The shallow U-shaped galley does allow a cook to brace into place when preparing food under way, but stowage is stingy for a boat of this size. Aside from four quite small drawers, everything must fit into one open space behind long sliding panels. This works okay on port tack, but on starboard, if the boat is heeling at all, everything wants to leap out at once when you slide open a panel.

Rig and deck

No surprises here. Everything is simple enough for a small crew to handle. The carbon mast with double swept-back spreaders requires no runners or checkstays. The sprit makes flying the A-sail a low-stress prospect. (Be sure, however, to get a snuffer on that A-sail. Our sail was more than we bargained for on the takedown.) The 105 percent jib is easy to tack. Key lines (the main halyard and reef lines) are led aft to the cockpit. The spinnaker and jib halyards are left at the mast to reduce the spaghetti build-up around the companionway. The low-profile coachroof and wide side decks are easy to move around on.

The cockpit, likewise, is thoughtfully laid out. The lazaret and enormous seat locker offer scads of storage space. Winches and leads are well positioned, the helmsman can easily reach the double-ended mainsheet on the traveler right in front of the wheel, and headsail sheets can be smoothly led across the pit when in full racing mode. The size of the wheel (60 inches) is, in my opinion, perfect-just big enough to make it easy to steer comfortably from the rail, but not so big it is hard to move around. My one complaint is that the shallow cockpit coamings offer little back support.

Conclusion

The J/133 combines ease of handling, fingertip helm control, and stellar sailing performance with interior accommodations that can support multiple couples or a family in comfort on an extended cruise. The boat is powerful enough to do well on a racecourse and just big enough to lure in serious performance cruisers who find the living space on the J/120 or J/109 a bit too tight. Charles J. Doane

Specifications

Price: $355,000 (base, FOB Warren, RI), includes Hall Spars carbon-fiber mast, Navtec rod rigging, hydraulic backstay, Harken MKIII furler, Force 10 propane stove, AGM batteries

Builder: J Boats; Newport, RI; tel. 401-846-8410; www.jboats.com

Construction: SCRIMP infusion-molded sandwich with biaxial and quadraxial E-glass and Baltek Super-Light 45 end-grain balsa core in both hull and deck. Vinylester resin throughout. Hull-to-deck joint bonded with Plexus MA550.

LOA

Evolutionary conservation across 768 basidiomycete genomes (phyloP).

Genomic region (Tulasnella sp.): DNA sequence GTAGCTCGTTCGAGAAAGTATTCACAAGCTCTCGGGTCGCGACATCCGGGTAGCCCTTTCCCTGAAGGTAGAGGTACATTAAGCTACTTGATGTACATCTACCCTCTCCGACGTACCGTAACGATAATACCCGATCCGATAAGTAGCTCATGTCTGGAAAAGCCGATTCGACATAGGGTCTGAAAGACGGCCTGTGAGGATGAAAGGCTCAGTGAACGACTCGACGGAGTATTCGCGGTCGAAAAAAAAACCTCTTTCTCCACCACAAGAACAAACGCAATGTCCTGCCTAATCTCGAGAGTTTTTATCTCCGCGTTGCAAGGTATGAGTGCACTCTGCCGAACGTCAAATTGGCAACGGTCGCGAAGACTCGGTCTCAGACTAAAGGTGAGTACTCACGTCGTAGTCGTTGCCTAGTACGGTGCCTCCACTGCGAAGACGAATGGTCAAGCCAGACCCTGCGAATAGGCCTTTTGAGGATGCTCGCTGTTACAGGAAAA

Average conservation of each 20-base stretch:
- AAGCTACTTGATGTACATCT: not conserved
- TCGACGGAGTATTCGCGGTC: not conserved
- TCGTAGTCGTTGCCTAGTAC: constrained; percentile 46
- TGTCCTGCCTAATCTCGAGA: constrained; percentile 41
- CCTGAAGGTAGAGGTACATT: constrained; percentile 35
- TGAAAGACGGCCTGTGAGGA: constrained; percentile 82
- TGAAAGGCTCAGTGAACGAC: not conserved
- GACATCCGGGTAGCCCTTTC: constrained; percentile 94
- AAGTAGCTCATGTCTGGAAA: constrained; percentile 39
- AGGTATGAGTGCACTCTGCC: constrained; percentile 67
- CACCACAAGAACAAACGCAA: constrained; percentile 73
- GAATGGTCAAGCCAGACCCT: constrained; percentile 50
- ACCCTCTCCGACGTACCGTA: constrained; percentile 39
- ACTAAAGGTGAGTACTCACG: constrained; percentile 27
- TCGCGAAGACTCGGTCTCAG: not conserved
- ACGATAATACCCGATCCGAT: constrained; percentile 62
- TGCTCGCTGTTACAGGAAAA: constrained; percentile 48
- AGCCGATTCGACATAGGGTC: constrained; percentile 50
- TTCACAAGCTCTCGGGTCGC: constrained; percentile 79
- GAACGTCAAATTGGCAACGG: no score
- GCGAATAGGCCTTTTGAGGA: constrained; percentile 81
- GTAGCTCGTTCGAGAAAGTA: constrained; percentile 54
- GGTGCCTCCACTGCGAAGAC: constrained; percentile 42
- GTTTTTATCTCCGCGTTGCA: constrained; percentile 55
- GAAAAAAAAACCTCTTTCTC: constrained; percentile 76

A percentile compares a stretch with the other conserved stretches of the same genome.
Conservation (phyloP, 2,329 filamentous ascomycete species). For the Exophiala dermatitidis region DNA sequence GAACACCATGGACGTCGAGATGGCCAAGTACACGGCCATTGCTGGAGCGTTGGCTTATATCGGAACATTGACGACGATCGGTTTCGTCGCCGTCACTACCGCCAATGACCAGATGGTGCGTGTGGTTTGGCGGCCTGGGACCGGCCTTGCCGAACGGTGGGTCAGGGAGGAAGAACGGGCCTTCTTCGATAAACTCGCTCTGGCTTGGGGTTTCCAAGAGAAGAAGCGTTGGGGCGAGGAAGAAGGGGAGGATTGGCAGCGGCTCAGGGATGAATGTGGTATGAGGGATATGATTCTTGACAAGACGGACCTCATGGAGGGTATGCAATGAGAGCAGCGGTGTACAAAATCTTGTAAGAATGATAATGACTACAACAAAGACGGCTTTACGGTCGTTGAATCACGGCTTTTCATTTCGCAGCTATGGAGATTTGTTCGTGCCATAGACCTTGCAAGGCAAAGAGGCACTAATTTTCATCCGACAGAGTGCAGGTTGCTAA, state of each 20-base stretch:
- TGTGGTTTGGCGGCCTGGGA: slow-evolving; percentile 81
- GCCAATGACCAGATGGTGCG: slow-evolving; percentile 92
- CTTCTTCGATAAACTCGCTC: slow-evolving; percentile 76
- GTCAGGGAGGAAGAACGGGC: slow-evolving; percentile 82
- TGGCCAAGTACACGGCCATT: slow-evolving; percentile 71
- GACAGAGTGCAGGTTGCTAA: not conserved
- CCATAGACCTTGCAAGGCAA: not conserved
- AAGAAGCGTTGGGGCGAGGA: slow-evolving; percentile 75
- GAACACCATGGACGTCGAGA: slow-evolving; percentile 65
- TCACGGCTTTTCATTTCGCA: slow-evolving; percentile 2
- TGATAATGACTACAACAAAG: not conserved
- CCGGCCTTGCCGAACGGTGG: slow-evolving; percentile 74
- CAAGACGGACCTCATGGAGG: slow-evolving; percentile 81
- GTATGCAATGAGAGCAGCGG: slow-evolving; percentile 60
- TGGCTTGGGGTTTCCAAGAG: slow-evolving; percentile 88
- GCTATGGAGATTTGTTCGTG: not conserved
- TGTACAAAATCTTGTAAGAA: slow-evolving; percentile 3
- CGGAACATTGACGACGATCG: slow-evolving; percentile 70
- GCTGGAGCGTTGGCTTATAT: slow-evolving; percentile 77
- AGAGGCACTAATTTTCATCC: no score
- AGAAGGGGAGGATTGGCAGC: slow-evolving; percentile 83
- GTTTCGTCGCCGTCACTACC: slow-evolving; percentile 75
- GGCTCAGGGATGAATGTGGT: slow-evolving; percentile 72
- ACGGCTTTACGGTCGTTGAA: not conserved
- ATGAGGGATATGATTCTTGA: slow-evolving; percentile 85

43'

LWL

37'10"

Beam

12'9"

Draft (std./opt.)

7'6"/6'3"

Displ.

17,900 lbs

Ballast

7,250 lbs

Sail area

964 sq ft (100% foretriangle)

Power

56-hp Yanmar

Fuel/water/waste

50/50/14 gal

Displacement-length ratio

145

Sail area-displ. ratio

23

Related

pic00

Installing a Helm Pod

Our 1987 Pearson project boat came with an elderly but functioning Raymarine chartplotter, located belowdecks at the nav station. Since I usually sail solo or doublehanded, it was of little use down there—it needed to be near the helm. When I decided to update the plotter along ...read more

Panamerican

Pan American Game Success

Team USA’s young sailors went to the quadrennial Pan-American Games in Lima, Peru this summer with high hopes, and returned with a good haul of medals—two Golds, three Silvers, and two Bronze. Gold medals went to Ernesto Rodriguez and Hallie Schiffman (Mixed Snipe) and Riley ...read more

190916-AC75

U.S. Team Launches First America’s Cup Boat

Fast forward to around 2:25 to see the boat in action. First day out and already doing full-foiling gybes: not too shabby! Hard on the heels of the unveiling of New Zealand’s first AC75, the New York Yacht Club’s American Magic team has now launched its first America’s Cup ...read more

GGTobCaysHorseshoeColors

Picking a Charter Destination

Picking a destination should reflect the interests of your group, says People often ask about my favorite charter destination, and invariably, I sidestep the question with one of my own: “Well, what do you want to do on your vacation?” Most often I hear an incredulous, “Why, ...read more

sinking

Waterlines: Chasing Leaks on Boats

Chasing leaks on boats is a time-honored obsession. Rule number one in all galaxies of the nautical universe through all of nautical history has always been the same: keep the water on the outside. When water somehow finds its way inside and you don’t know where it’s coming ...read more

BestBoatNominees2020-Promo

Best Boats Nominees 2020

Bring on the monohulls! In a world increasingly given over to multihull sailing, SAIL magazine’s “Best Boats” class of 2020 brings with it a strong new group of keelboats, including everything from luxury cruisers nipping at the heels of their mega-yacht brethren to a number of ...read more

TOTW_PromoSite

SAIL's Tip of the Week

Presented by Vetus-Maxwell. Got a tip? Send it to sailmail@sailmagazine.com Relieve the load  One of the ancient arts of the sailor is setting up a “stopper” to relieve a loaded rope without letting anything go. The classic use for a stopper is to take the weight off the genoa ...read more

05

Ask Sail: Water Getting into Coax

Q: While inspecting behind the nav station for my spring cleaning, I discovered water behind my chartplotter and VHF radio stack. Freshwater to boot! Do electronics leak? I didn’t think so. — Everette Gracy, Norton Shores, MI Gordan West Replies  Last winter your region was ...read more